The recommended safe temperature should be 63 degrees Celsius/ 145 degrees Fahrenheit for medium-well-done meat.
- Rare: 46-49 degrees Celsius/ 115-120 degrees Fahrenheit.
- Medium-rare: 49-52 degrees Celsius/ 120-125 degrees Fahrenheit.
- Medium: 54-57 degrees Celsius/ 130-135 degrees Fahrenheit.
- Medium-well: 60-63 degrees Celsius/ 140-145 degrees Fahrenheit.
- Well done: 65-68 degrees Celsius/150-155 degrees Fahrenheit.
What to serve with it?
- Green Beans with Garlic
- Healthier Green Bean Casserole
- French-Style Green Beans
- Simple Roasted Whole Carrots
- Whole Roasted Cauliflower
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Roasted Leg of Lamb in White Wine
- 1 leg of lamb about 2 kg/ 4.4 pounds
- 6 large garlic cloves
- 1 bottle white wine See note 1
- 1 cup warm water 250 ml
- 3-4 tablespoons sunflower oil
- 2 sprigs rosemary
- 2 bay leaves
- 2.2 lbs new potatoes small, 1 kg
- fine sea salt and freshly ground black pepper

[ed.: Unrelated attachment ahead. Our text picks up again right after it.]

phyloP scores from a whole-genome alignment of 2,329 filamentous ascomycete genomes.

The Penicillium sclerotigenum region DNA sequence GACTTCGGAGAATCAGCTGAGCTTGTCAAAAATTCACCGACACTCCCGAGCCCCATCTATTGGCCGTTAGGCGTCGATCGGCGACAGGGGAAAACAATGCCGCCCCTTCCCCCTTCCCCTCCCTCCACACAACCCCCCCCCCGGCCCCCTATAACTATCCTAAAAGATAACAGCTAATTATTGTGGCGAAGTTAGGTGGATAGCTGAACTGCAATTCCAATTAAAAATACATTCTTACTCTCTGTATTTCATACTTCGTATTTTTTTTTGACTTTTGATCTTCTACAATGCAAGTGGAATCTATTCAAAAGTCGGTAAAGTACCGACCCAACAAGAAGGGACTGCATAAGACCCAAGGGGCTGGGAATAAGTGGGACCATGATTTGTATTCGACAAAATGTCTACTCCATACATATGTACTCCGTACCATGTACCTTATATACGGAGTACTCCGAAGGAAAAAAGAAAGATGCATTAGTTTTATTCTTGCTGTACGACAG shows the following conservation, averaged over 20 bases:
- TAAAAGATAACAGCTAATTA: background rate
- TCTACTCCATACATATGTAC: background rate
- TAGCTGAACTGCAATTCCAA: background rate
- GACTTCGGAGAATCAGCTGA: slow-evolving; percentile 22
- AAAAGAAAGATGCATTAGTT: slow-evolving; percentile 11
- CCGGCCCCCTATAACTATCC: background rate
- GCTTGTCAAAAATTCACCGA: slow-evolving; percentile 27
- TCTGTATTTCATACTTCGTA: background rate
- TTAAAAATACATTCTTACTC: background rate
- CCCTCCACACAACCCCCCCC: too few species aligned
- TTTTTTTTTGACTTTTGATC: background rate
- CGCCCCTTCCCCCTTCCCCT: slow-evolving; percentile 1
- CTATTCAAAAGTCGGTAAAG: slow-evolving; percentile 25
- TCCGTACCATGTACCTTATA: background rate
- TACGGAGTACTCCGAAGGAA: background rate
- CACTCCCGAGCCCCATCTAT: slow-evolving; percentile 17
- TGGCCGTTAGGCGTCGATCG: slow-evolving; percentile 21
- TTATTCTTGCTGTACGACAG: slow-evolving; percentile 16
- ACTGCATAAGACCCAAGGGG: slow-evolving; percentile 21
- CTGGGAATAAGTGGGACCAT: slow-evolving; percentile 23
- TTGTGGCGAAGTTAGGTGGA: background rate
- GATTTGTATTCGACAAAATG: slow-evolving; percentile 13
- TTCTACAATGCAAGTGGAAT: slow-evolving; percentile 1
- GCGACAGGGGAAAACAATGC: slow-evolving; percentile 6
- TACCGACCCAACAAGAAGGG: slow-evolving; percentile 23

- Preheat the oven to 200 degrees Celsius/ 400 degrees Fahrenheit.
- Prepare lamb: Wash the leg of lamb very thoroughly and dry it with kitchen paper. Make some deep slits into the meat using a small, sharp knife. Cut the garlic cloves into slivers and stuck these slivers into the slits in the meat. Rub the leg of lamb all over with the oil and sprinkle with salt and pepper on both sides.
- Place into a lightly oiled, large roasting tray, place the rosemary sprigs and the bay leaves around the meat, and pour about 250 ml/ 1 cup of the white wine and the warm water into the tin. Cover the tin loosely with aluminum foil.